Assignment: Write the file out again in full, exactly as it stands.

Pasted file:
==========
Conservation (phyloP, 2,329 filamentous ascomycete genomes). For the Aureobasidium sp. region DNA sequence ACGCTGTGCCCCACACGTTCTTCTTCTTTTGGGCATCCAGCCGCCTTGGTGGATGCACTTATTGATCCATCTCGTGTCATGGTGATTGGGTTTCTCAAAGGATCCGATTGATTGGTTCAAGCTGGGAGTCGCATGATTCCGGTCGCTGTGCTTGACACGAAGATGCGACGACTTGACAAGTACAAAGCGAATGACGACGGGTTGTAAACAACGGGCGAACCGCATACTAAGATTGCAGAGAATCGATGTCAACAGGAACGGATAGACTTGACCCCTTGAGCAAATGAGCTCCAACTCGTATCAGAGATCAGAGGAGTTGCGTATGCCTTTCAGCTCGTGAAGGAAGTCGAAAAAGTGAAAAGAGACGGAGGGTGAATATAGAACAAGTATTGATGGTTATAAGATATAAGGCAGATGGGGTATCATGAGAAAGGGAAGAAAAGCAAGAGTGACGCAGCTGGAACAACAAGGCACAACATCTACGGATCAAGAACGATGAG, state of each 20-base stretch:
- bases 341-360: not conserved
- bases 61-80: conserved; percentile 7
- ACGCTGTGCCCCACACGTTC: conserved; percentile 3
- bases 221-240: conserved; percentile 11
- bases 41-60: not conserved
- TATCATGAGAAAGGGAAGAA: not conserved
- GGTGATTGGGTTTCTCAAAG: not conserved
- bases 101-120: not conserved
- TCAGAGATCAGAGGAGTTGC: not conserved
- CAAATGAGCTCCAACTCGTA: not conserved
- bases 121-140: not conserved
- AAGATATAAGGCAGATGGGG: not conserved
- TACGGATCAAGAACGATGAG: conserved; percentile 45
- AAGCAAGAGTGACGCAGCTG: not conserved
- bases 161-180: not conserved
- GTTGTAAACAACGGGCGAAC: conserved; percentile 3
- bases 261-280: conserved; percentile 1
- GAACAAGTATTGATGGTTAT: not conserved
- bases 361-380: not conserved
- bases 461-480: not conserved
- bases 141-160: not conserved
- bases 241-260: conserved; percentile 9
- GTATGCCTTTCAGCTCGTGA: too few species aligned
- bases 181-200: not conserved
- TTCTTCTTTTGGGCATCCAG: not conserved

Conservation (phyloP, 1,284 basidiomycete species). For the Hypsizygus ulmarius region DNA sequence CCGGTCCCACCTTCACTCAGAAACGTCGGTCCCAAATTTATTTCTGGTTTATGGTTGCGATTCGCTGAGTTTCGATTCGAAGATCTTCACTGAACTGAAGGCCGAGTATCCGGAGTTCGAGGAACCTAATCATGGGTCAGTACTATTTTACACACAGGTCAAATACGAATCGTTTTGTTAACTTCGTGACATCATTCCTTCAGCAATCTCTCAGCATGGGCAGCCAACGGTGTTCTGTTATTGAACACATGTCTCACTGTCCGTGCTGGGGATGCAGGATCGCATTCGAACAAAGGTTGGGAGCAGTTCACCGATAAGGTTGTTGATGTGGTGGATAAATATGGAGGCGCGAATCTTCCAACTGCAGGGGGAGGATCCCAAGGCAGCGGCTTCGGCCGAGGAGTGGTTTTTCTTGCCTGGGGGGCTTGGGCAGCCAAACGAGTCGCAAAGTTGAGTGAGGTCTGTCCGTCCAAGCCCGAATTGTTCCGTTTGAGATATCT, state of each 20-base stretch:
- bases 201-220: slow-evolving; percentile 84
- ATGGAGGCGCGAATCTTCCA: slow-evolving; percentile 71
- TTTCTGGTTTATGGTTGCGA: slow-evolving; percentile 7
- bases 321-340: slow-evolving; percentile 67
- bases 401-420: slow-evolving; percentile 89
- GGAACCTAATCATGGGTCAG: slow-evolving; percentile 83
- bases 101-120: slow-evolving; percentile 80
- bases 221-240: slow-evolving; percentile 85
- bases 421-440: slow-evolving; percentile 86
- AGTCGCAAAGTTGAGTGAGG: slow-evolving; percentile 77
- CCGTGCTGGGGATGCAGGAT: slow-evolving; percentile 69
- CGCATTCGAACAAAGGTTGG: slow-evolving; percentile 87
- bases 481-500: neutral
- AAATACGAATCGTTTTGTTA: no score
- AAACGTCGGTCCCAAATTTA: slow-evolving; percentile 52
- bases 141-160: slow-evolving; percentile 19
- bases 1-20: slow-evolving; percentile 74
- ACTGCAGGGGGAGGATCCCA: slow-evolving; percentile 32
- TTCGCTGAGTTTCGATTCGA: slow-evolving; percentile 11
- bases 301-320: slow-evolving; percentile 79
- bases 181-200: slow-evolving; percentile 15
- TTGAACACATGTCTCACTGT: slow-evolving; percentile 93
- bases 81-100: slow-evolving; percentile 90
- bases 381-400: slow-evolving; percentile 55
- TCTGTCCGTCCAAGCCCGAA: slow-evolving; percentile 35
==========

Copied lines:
Conservation (phyloP, 2,329 filamentous ascomycete genomes). For the Aureobasidium sp. region DNA sequence ACGCTGTGCCCCACACGTTCTTCTTCTTTTGGGCATCCAGCCGCCTTGGTGGATGCACTTATTGATCCATCTCGTGTCATGGTGATTGGGTTTCTCAAAGGATCCGATTGATTGGTTCAAGCTGGGAGTCGCATGATTCCGGTCGCTGTGCTTGACACGAAGATGCGACGACTTGACAAGTACAAAGCGAATGACGACGGGTTGTAAACAACGGGCGAACCGCATACTAAGATTGCAGAGAATCGATGTCAACAGGAACGGATAGACTTGACCCCTTGAGCAAATGAGCTCCAACTCGTATCAGAGATCAGAGGAGTTGCGTATGCCTTTCAGCTCGTGAAGGAAGTCGAAAAAGTGAAAAGAGACGGAGGGTGAATATAGAACAAGTATTGATGGTTATAAGATATAAGGCAGATGGGGTATCATGAGAAAGGGAAGAAAAGCAAGAGTGACGCAGCTGGAACAACAAGGCACAACATCTACGGATCAAGAACGATGAG, state of each 20-base stretch:
- bases 341-360: not conserved
- bases 61-80: conserved; percentile 7
- ACGCTGTGCCCCACACGTTC: conserved; percentile 3
- bases 221-240: conserved; percentile 11
- bases 41-60: not conserved
- TATCATGAGAAAGGGAAGAA: not conserved
- GGTGATTGGGTTTCTCAAAG: not conserved
- bases 101-120: not conserved
- TCAGAGATCAGAGGAGTTGC: not conserved
- CAAATGAGCTCCAACTCGTA: not conserved
- bases 121-140: not conserved
- AAGATATAAGGCAGATGGGG: not conserved
- TACGGATCAAGAACGATGAG: conserved; percentile 45
- AAGCAAGAGTGACGCAGCTG: not conserved
- bases 161-180: not conserved
- GTTGTAAACAACGGGCGAAC: conserved; percentile 3
- bases 261-280: conserved; percentile 1
- GAACAAGTATTGATGGTTAT: not conserved
- bases 361-380: not conserved
- bases 461-480: not conserved
- bases 141-160: not conserved
- bases 241-260: conserved; percentile 9
- GTATGCCTTTCAGCTCGTGA: too few species aligned
- bases 181-200: not conserved
- TTCTTCTTTTGGGCATCCAG: not conserved

Conservation (phyloP, 1,284 basidiomycete species). For the Hypsizygus ulmarius region DNA sequence CCGGTCCCACCTTCACTCAGAAACGTCGGTCCCAAATTTATTTCTGGTTTATGGTTGCGATTCGCTGAGTTTCGATTCGAAGATCTTCACTGAACTGAAGGCCGAGTATCCGGAGTTCGAGGAACCTAATCATGGGTCAGTACTATTTTACACACAGGTCAAATACGAATCGTTTTGTTAACTTCGTGACATCATTCCTTCAGCAATCTCTCAGCATGGGCAGCCAACGGTGTTCTGTTATTGAACACATGTCTCACTGTCCGTGCTGGGGATGCAGGATCGCATTCGAACAAAGGTTGGGAGCAGTTCACCGATAAGGTTGTTGATGTGGTGGATAAATATGGAGGCGCGAATCTTCCAACTGCAGGGGGAGGATCCCAAGGCAGCGGCTTCGGCCGAGGAGTGGTTTTTCTTGCCTGGGGGGCTTGGGCAGCCAAACGAGTCGCAAAGTTGAGTGAGGTCTGTCCGTCCAAGCCCGAATTGTTCCGTTTGAGATATCT, state of each 20-base stretch:
- bases 201-220: slow-evolving; percentile 84
- ATGGAGGCGCGAATCTTCCA: slow-evolving; percentile 71
- TTTCTGGTTTATGGTTGCGA: slow-evolving; percentile 7
- bases 321-340: slow-evolving; percentile 67
- bases 401-420: slow-evolving; percentile 89
- GGAACCTAATCATGGGTCAG: slow-evolving; percentile 83
- bases 101-120: slow-evolving; percentile 80
- bases 221-240: slow-evolving; percentile 85
- bases 421-440: slow-evolving; percentile 86
- AGTCGCAAAGTTGAGTGAGG: slow-evolving; percentile 77
- CCGTGCTGGGGATGCAGGAT: slow-evolving; percentile 69
- CGCATTCGAACAAAGGTTGG: slow-evolving; percentile 87
- bases 481-500: neutral
- AAATACGAATCGTTTTGTTA: no score
- AAACGTCGGTCCCAAATTTA: slow-evolving; percentile 52
- bases 141-160: slow-evolving; percentile 19
- bases 1-20: slow-evolving; percentile 74
- ACTGCAGGGGGAGGATCCCA: slow-evolving; percentile 32
- TTCGCTGAGTTTCGATTCGA: slow-evolving; percentile 11
- bases 301-320: slow-evolving; percentile 79
- bases 181-200: slow-evolving; percentile 15
- TTGAACACATGTCTCACTGT: slow-evolving; percentile 93
- bases 81-100: slow-evolving; percentile 90
- bases 381-400: slow-evolving; percentile 55
- TCTGTCCGTCCAAGCCCGAA: slow-evolving; percentile 35